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Mix-tape master
The Clinton Sparks plan for world domination
BY NICK SYLVESTER

Well, Bufftone, itís like this: "I wonít stop till youíre playing a video game that Iím in while drinking a drink that I developed while wearing a sneaker I designed at the same time listening to a record I produced on a radio station I bought soon to be released on an album Iím dropping off a record label I run that you purchased off an on-line music store that I own." Hip-hop producer Clinton Sparks ó all running his mouth like that ó is Beantown white with glasses. Dudeís married. Dudeís a dad with pictures of his year-old kid Jack in his wallet. And again ó and not because Iím looking for some PR straw man, but as Sparks will tell you himself, color and íhood are always gonna be authenticity issues in hip-hop, so letís just deal with it ó dudeís white and from Boston.

But get familiar: Sparks is real talk and hip-hop as shit. In the game since his white-in-black-Dorchester youth and playing it for a decade now, Sparks has with his full-on industry takeover turned reticent heads into big-time believers and big-time believers into symbiotic supporters. Commercial radio, satellite radio, street tapes, official tapes, e-commerce, even cable television ó the Sparks franchise is blowing up big time.

"I have true old school in me," he says, on a cell on his way down to NYC. "I was around when rap was about battling, from Kool Moe Dee to LL ó I was around for all this. I come from true hip-hop, when hip-hop was still finding a home and still finding ears to listen to it, I have that ó itís just built in me, itís not something I can throw away. So Iím always gonna have this influence thatís a part of me even when I do something now."

Humble beginnings being hip-hopís only acceptable breeding ground, Sparks speaks even more proudly of his outsider status as a hip-hop-interested youth: first DJing, then trying to make beats in his bedroom, then developing that into a well-known Boston radio career at Emerson Collegeís WERS 88.9 FM and Jamín 94.5, breaking local hip-hop on The Launch Pad and Lyrically Boston, booking live shows, and sleeping at the station when all his money was tied up in his own DIY.

Now, radioís all Clear Channel, driven by play list and not personality, but DJs as well-respected as Sparks still draw major audiences. Hate on it, but radioís the best (and least expensive) way to hear tracks first. Right now, Sparks, the 2004 Mixshow Power Summitís Mixshow DJ of the Year, has a syndicated Smashtime Radio show airing in six cities, and every Wednesday, he drives down to NYC for his hotly tipped live four-hour spot on Eminemís Shade 45 Sirius satellite radio station, which he describes as "a hip-hop Howard Stern show but with more music."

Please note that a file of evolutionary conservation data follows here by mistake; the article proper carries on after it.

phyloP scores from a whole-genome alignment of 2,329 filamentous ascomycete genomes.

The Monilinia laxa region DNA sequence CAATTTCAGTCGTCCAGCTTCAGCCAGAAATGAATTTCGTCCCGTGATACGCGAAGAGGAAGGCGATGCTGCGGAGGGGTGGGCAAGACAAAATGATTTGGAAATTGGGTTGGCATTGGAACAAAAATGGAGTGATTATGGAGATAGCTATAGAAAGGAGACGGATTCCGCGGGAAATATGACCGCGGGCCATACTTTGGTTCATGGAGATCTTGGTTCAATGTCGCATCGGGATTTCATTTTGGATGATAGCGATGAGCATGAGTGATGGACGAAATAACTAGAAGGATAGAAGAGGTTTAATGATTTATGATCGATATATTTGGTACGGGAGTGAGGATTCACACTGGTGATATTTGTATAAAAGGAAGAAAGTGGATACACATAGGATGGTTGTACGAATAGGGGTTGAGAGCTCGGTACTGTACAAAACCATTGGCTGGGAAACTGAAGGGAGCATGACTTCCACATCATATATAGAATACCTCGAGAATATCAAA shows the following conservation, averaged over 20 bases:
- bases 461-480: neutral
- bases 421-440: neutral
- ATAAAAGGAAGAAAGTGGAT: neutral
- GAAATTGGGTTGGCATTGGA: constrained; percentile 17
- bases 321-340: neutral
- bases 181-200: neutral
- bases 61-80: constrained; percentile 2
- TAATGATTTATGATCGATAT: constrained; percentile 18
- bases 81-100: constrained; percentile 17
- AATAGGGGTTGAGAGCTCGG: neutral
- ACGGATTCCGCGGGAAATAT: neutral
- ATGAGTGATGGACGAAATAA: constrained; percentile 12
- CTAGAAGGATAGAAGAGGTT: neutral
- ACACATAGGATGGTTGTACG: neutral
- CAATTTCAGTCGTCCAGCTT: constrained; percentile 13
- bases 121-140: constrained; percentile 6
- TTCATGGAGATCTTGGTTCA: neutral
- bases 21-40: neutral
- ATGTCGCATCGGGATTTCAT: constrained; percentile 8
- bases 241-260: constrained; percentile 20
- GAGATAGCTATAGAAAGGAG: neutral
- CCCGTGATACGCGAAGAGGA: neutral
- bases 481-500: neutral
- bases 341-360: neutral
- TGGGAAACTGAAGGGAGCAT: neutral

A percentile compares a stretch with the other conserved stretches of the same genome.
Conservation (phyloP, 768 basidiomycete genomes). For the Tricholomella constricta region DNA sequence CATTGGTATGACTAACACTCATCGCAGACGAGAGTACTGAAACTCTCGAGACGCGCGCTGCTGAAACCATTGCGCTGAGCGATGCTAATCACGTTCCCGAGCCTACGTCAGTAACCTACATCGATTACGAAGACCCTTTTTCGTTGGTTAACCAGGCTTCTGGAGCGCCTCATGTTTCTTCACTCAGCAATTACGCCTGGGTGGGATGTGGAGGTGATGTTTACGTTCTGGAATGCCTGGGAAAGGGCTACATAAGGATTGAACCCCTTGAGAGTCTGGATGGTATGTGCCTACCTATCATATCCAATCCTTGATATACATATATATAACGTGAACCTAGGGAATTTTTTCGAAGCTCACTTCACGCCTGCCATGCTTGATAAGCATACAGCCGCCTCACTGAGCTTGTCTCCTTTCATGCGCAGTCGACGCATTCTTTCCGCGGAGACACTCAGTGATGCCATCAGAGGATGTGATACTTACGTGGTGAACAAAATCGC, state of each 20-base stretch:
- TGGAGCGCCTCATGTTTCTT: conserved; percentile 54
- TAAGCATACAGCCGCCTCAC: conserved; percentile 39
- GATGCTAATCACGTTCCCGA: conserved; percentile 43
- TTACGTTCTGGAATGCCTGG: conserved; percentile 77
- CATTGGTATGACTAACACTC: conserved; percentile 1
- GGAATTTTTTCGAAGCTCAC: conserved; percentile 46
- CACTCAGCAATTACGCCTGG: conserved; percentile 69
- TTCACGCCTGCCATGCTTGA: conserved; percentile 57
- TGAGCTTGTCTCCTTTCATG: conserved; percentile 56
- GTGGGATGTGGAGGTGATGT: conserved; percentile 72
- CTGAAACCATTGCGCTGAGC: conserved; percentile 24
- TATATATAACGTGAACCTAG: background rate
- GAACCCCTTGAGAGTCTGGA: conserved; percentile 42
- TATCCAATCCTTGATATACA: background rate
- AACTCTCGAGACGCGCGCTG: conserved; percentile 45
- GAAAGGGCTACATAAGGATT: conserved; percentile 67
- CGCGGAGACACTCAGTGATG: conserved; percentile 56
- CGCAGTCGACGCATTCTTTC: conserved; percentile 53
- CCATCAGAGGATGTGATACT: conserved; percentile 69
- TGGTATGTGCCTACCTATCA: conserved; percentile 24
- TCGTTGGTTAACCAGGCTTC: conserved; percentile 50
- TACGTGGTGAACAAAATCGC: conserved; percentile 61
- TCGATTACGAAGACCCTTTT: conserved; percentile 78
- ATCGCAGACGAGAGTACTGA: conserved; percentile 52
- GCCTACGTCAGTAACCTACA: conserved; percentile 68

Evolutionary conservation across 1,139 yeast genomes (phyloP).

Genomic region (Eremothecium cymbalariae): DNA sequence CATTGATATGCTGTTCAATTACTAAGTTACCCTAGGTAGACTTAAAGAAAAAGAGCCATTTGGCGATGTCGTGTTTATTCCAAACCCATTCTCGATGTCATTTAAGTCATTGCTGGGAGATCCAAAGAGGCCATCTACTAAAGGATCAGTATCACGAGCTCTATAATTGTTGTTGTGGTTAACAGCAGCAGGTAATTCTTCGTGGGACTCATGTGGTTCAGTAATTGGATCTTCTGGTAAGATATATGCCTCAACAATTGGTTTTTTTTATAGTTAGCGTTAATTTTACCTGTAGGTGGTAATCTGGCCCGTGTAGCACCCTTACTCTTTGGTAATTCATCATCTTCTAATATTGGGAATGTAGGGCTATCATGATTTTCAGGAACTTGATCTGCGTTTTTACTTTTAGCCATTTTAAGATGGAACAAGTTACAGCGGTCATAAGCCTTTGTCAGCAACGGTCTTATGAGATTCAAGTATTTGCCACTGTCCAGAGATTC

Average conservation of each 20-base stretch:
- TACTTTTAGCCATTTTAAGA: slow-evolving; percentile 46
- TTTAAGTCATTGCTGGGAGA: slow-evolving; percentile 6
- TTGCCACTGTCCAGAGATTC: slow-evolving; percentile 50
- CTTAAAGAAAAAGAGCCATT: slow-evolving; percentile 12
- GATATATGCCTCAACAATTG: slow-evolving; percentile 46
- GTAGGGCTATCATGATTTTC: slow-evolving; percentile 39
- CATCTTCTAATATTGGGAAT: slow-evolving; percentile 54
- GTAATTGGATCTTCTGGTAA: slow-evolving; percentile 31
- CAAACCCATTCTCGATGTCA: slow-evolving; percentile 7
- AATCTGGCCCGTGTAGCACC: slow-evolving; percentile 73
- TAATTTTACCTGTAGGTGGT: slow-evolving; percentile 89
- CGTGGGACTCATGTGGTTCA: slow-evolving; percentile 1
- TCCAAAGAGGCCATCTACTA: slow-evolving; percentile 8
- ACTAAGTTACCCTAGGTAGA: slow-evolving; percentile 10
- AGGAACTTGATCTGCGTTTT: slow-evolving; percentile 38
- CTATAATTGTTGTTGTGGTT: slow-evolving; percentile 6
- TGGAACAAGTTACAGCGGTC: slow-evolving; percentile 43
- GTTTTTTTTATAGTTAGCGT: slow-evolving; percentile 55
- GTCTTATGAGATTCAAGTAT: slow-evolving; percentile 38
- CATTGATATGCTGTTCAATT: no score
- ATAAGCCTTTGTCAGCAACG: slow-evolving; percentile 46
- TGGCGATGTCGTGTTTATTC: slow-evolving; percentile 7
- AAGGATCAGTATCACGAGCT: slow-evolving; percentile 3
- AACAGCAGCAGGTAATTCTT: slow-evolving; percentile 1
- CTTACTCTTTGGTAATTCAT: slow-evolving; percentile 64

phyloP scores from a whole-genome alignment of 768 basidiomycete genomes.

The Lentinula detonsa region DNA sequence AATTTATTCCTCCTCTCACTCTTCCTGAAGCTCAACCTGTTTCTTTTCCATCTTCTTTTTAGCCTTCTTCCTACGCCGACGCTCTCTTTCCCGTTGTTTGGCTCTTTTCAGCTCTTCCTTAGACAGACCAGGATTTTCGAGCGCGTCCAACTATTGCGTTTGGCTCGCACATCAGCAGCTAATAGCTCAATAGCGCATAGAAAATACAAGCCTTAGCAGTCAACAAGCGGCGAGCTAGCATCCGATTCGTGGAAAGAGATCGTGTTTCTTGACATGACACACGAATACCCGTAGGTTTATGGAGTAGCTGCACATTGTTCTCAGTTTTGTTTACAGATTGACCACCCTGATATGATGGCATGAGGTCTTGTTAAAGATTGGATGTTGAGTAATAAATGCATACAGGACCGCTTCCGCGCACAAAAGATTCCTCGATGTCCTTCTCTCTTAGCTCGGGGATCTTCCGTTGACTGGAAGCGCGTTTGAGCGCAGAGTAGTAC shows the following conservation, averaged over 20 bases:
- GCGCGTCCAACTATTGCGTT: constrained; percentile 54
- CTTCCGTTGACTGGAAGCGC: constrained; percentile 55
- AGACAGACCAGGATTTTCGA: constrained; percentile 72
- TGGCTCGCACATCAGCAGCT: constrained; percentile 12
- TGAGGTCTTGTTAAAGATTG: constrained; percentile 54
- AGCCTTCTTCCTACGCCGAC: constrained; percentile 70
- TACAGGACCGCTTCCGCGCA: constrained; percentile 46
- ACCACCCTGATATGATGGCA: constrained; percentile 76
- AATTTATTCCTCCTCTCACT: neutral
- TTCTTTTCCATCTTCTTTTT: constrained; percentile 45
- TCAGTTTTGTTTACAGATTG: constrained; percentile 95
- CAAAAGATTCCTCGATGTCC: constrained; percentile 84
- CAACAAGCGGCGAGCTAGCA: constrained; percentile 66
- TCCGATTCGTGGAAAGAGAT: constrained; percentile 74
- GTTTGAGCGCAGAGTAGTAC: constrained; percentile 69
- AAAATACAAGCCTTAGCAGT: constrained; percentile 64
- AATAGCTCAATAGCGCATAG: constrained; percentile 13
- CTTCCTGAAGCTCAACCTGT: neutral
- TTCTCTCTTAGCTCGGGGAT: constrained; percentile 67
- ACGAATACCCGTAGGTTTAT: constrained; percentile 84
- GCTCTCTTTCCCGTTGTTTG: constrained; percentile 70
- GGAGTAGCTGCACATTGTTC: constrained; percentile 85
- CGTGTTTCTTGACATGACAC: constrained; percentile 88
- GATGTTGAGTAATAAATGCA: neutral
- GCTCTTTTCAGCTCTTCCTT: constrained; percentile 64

Sparksís early jump to satellite (he was on XM before Sirius) demands attention. "Satellite radioís gonna be huge as far as music listeners in the future," he predicts. "Itís like, the analogy they pressed into us was, when cable first came out on TV, everybody was like, Iím not gonna pay for TV ó I already get it for free! Now you donít have a TV without cable on it. And so maybe not to the same extent, but I think thatís gonna happen. Itís gonna become normal to people. Say regular radio, you hear the same 30 songs through the week. The difference with satellite is that youíll probably get 60 or 70 songs. Theyíre still gonna rotate them, but there are more songs."

In the midst of all this, Sparks has also been earning himself a name on the mix-tape scene, putting out some of the best, most DJ-personality-driven mixes over the past two years. You know youíre listening to a Clinton Sparks tape when you hear his baby-talked "Get familiar!" sample, the brand-name slogan thatís made its way onto the streets as high-profile slang and into the latest N.O.R.E. and Juvenile singles. His recent tapes for Kay Slay, Clipse, and Beanie and his upcoming exclusive mixes for Olí Dirty Bastard, Eminem, and 50 Centís "Anger Management" tour distinguish Sparks, who produces, blends, or remixes most if not all of the material he works with, from wanna-be DJs who just put songs on tapes.

"There are a lot of DJs who have no business even having ĎDJí in front of their name," he says. "Itís like the difference between a guy who sings in multi-platinum albums and a guy who sings in the shower: the creativity, the actual concepts of putting artists on certain beats, getting artists to record records just to be on your CD, acquiring rare vocals from an artist and introducing your own beat and creating a hook and creating a new record that the people on the streets are gonna like."

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Issue Date: June 10 - 16, 2005
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